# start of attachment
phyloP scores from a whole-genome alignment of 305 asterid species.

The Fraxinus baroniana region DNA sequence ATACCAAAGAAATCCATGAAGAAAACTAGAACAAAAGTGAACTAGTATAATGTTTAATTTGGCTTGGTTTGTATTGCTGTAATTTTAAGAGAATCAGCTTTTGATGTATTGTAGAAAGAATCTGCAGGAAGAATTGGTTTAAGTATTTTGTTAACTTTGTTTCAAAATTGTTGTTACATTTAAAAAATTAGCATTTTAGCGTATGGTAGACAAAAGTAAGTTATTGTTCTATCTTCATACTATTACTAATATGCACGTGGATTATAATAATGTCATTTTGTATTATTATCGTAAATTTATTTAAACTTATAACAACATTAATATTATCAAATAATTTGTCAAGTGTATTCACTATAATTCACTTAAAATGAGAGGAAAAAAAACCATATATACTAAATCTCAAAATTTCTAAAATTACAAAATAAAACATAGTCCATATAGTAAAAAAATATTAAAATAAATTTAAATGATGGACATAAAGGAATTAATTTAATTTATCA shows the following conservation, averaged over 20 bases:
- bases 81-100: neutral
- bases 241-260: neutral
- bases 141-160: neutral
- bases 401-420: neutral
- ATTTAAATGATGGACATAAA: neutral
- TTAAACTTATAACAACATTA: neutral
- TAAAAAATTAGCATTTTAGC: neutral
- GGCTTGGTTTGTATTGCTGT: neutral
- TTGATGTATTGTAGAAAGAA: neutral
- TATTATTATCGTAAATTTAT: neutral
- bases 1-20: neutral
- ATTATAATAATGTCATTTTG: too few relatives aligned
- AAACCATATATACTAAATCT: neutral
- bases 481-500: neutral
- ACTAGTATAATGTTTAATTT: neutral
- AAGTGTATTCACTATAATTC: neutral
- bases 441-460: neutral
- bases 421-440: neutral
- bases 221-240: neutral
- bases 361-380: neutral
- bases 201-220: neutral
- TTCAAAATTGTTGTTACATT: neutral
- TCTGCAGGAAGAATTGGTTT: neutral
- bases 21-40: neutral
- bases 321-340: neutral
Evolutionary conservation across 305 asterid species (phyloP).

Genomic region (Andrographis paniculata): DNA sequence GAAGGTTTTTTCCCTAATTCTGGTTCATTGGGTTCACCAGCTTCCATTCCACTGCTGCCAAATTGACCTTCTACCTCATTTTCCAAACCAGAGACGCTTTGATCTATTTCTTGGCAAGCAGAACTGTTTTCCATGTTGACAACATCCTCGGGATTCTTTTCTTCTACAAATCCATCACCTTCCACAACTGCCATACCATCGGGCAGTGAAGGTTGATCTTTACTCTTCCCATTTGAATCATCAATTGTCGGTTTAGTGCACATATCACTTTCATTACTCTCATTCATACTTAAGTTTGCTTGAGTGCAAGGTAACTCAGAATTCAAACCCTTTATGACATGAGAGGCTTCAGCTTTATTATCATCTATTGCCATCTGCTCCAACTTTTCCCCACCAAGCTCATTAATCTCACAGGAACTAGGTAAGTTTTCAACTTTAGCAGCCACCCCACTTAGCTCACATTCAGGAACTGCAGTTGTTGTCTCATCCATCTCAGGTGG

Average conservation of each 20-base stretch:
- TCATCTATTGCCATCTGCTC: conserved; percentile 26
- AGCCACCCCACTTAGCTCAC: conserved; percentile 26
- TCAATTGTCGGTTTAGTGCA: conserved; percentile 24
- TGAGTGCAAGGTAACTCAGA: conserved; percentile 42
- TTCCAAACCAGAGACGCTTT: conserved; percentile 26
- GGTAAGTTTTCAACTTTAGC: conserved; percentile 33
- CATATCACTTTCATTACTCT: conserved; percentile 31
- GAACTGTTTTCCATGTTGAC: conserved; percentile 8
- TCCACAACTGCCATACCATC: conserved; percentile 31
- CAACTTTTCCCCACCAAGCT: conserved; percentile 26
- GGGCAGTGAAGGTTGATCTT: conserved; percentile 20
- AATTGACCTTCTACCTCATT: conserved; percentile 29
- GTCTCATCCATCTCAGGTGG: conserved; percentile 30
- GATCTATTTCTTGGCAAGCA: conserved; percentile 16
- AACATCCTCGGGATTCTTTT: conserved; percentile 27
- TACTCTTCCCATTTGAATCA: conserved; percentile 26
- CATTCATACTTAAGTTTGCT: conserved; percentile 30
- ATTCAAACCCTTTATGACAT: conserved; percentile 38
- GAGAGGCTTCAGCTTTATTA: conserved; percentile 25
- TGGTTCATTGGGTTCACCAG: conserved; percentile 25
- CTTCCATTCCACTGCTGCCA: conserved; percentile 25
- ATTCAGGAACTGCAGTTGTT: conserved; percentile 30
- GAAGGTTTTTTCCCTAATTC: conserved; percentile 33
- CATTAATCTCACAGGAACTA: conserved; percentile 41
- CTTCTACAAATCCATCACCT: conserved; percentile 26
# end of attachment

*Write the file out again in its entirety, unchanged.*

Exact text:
phyloP scores from a whole-genome alignment of 305 asterid species.

The Fraxinus baroniana region DNA sequence ATACCAAAGAAATCCATGAAGAAAACTAGAACAAAAGTGAACTAGTATAATGTTTAATTTGGCTTGGTTTGTATTGCTGTAATTTTAAGAGAATCAGCTTTTGATGTATTGTAGAAAGAATCTGCAGGAAGAATTGGTTTAAGTATTTTGTTAACTTTGTTTCAAAATTGTTGTTACATTTAAAAAATTAGCATTTTAGCGTATGGTAGACAAAAGTAAGTTATTGTTCTATCTTCATACTATTACTAATATGCACGTGGATTATAATAATGTCATTTTGTATTATTATCGTAAATTTATTTAAACTTATAACAACATTAATATTATCAAATAATTTGTCAAGTGTATTCACTATAATTCACTTAAAATGAGAGGAAAAAAAACCATATATACTAAATCTCAAAATTTCTAAAATTACAAAATAAAACATAGTCCATATAGTAAAAAAATATTAAAATAAATTTAAATGATGGACATAAAGGAATTAATTTAATTTATCA shows the following conservation, averaged over 20 bases:
- bases 81-100: neutral
- bases 241-260: neutral
- bases 141-160: neutral
- bases 401-420: neutral
- ATTTAAATGATGGACATAAA: neutral
- TTAAACTTATAACAACATTA: neutral
- TAAAAAATTAGCATTTTAGC: neutral
- GGCTTGGTTTGTATTGCTGT: neutral
- TTGATGTATTGTAGAAAGAA: neutral
- TATTATTATCGTAAATTTAT: neutral
- bases 1-20: neutral
- ATTATAATAATGTCATTTTG: too few relatives aligned
- AAACCATATATACTAAATCT: neutral
- bases 481-500: neutral
- ACTAGTATAATGTTTAATTT: neutral
- AAGTGTATTCACTATAATTC: neutral
- bases 441-460: neutral
- bases 421-440: neutral
- bases 221-240: neutral
- bases 361-380: neutral
- bases 201-220: neutral
- TTCAAAATTGTTGTTACATT: neutral
- TCTGCAGGAAGAATTGGTTT: neutral
- bases 21-40: neutral
- bases 321-340: neutral
Evolutionary conservation across 305 asterid species (phyloP).

Genomic region (Andrographis paniculata): DNA sequence GAAGGTTTTTTCCCTAATTCTGGTTCATTGGGTTCACCAGCTTCCATTCCACTGCTGCCAAATTGACCTTCTACCTCATTTTCCAAACCAGAGACGCTTTGATCTATTTCTTGGCAAGCAGAACTGTTTTCCATGTTGACAACATCCTCGGGATTCTTTTCTTCTACAAATCCATCACCTTCCACAACTGCCATACCATCGGGCAGTGAAGGTTGATCTTTACTCTTCCCATTTGAATCATCAATTGTCGGTTTAGTGCACATATCACTTTCATTACTCTCATTCATACTTAAGTTTGCTTGAGTGCAAGGTAACTCAGAATTCAAACCCTTTATGACATGAGAGGCTTCAGCTTTATTATCATCTATTGCCATCTGCTCCAACTTTTCCCCACCAAGCTCATTAATCTCACAGGAACTAGGTAAGTTTTCAACTTTAGCAGCCACCCCACTTAGCTCACATTCAGGAACTGCAGTTGTTGTCTCATCCATCTCAGGTGG

Average conservation of each 20-base stretch:
- TCATCTATTGCCATCTGCTC: conserved; percentile 26
- AGCCACCCCACTTAGCTCAC: conserved; percentile 26
- TCAATTGTCGGTTTAGTGCA: conserved; percentile 24
- TGAGTGCAAGGTAACTCAGA: conserved; percentile 42
- TTCCAAACCAGAGACGCTTT: conserved; percentile 26
- GGTAAGTTTTCAACTTTAGC: conserved; percentile 33
- CATATCACTTTCATTACTCT: conserved; percentile 31
- GAACTGTTTTCCATGTTGAC: conserved; percentile 8
- TCCACAACTGCCATACCATC: conserved; percentile 31
- CAACTTTTCCCCACCAAGCT: conserved; percentile 26
- GGGCAGTGAAGGTTGATCTT: conserved; percentile 20
- AATTGACCTTCTACCTCATT: conserved; percentile 29
- GTCTCATCCATCTCAGGTGG: conserved; percentile 30
- GATCTATTTCTTGGCAAGCA: conserved; percentile 16
- AACATCCTCGGGATTCTTTT: conserved; percentile 27
- TACTCTTCCCATTTGAATCA: conserved; percentile 26
- CATTCATACTTAAGTTTGCT: conserved; percentile 30
- ATTCAAACCCTTTATGACAT: conserved; percentile 38
- GAGAGGCTTCAGCTTTATTA: conserved; percentile 25
- TGGTTCATTGGGTTCACCAG: conserved; percentile 25
- CTTCCATTCCACTGCTGCCA: conserved; percentile 25
- ATTCAGGAACTGCAGTTGTT: conserved; percentile 30
- GAAGGTTTTTTCCCTAATTC: conserved; percentile 33
- CATTAATCTCACAGGAACTA: conserved; percentile 41
- CTTCTACAAATCCATCACCT: conserved; percentile 26